After nearly 20 years of serving the Jonathan M. Tisch College of Civic Life as director of community partnerships, Shirley Mark has assumed the newly-created role of assistant dean for diversity and inclusion. Mark will oversee Tisch College’s work in the areas of diversity, equity, inclusion and justice in addition to continuing her responsibilities as director of community partnerships.
Tisch College Dean Dayna Cunningham expressed excitement that Mark, with her considerable experience and community connections, is taking on this role.
“Shirley brings unimpeachable moral authority and deep institutional knowledge about our ongoing work of building multi-racial democracy,” Cunningham wrote in an email to the Daily. “From an institutional perspective, this important step reinforces Tisch College’s commitment to becoming an anti-racist institution and brings us in-line with the organizational structure of other Schools at Tufts.”
Mark has been heavily involved in racial equity work on Tufts’ campus from the beginning of her tenure at Tisch College. When UniversityPresident Anthony Monaco established the Council on Diversity in 2012, she served on a working group that focused on increasing diversity among the university’s graduate and professional students. More recently, she served on the Working Group on Campus Safety and Policing, a workstream of the Tufts as an Anti-Racist Institution initiative. The working group was established in 2020 in the wake of the resurgence of the Black Lives Matter movement and was tasked with evaluating the Tufts University Police Department’s structure and operations. The workstream’s February 2021 reportincluded recommendations relating to the TUPD’s mission, organization, training model and accountability but did not reach a conclusion about whether TUPD officers should be armed. Rather, it recommended the creation of the Working Group on TUPD Arming, which is currently developing its recommendations.
Mark told the Daily that she feels the creation of the new assistant deanship “validates the importance” of the equity issues she has focused on throughout her career.
“I've always done this [type of work],” Mark said. “[The role] creates a new opportunity for me to dig a little bit deeper. … [Diversity, equity, inclusion and justice] is a social justice issue, but it’s also an ethical and moral issue, which I think more and more people have come to remember and realize in the last couple of years.”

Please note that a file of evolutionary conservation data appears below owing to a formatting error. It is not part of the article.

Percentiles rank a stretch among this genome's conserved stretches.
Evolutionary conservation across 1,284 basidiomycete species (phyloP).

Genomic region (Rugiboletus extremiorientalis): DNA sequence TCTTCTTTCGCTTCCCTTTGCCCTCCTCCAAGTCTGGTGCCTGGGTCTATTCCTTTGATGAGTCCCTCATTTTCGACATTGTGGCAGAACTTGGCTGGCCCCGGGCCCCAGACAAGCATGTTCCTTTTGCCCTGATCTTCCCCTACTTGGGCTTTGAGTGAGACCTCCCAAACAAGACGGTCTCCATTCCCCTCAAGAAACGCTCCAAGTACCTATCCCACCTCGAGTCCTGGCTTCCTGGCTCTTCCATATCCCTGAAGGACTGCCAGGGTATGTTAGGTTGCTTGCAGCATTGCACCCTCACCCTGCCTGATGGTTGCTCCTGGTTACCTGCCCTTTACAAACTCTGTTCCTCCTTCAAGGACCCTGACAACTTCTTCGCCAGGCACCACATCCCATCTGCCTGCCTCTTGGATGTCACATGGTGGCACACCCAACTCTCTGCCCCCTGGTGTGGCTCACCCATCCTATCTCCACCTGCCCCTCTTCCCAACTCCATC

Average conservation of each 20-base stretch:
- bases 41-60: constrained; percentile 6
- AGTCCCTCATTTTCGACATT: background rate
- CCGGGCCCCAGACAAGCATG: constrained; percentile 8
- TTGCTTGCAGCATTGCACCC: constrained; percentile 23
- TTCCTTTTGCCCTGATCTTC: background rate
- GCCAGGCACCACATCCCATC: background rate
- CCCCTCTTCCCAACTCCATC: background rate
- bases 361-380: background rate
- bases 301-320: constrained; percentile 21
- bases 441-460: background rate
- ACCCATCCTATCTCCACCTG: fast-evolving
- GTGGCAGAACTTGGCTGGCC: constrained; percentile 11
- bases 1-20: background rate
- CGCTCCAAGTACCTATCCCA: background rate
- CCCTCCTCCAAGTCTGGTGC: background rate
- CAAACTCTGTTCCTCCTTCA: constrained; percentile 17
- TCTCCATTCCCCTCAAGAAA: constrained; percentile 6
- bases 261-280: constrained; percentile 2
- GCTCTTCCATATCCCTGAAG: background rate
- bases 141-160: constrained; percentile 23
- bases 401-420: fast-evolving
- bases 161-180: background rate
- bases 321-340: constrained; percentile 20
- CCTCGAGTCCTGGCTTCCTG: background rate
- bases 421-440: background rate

As Tisch Colllege’s assistant dean for diversity and inclusion, Mark will work closely with other departments, such as the Office of Government and Community Relations, on numerous projects. These include the Presidential Symposium, an annual conference intended to bring the Tufts community and surrounding residential communities together to discuss relevant issues, and the Tisch College Community Research Center, which supports research projects undertaken by Tufts students and faculty in collaboration with community partners.
Rocco DiRico, Tufts’ executive director of government and community relations, looks forward to strengthening the relationship between Tisch College and the Office of Government and Community Relations during Mark’s tenure as assistant dean.
“Shirley is a tireless advocate for underserved and underrepresented communities in the Greater Boston area,” DiRico wrote in an email to the Daily. “We are so fortunate to be able to work with her and look forward to strengthening our partnership with Tisch College.”
One means of advancing diversity and inclusion at Tisch College that Mark has identified is by expanding the opportunities for diversity, equity, inclusion and justice work available in the Tisch Summer Fellows Program, which allows over 100 students each summer to intern with civically-engaged partner organizations, such as nonprofits or government offices.
“While there have always been opportunities for students to learn about DEI and to be immersed [in] DEI issues, I think moving forward we’ll be digging it a little deeper,” Mark said.
Mark also wants each employee of Tisch College to set goals related to diversity and inclusion during their performance planning.
“Each staff person will be responsible for … thinking about their own learning goals but also how DEI is relevant to their work,” she said.
Speaking more broadly about the university’s commitment to DEI, Mark identified the relative lack of diversity among the administration as an area with room for improvement.
“The leadership at Tufts is still not as racially diverse as it ought to be, to be reflective of society,” she said. “We can do better.”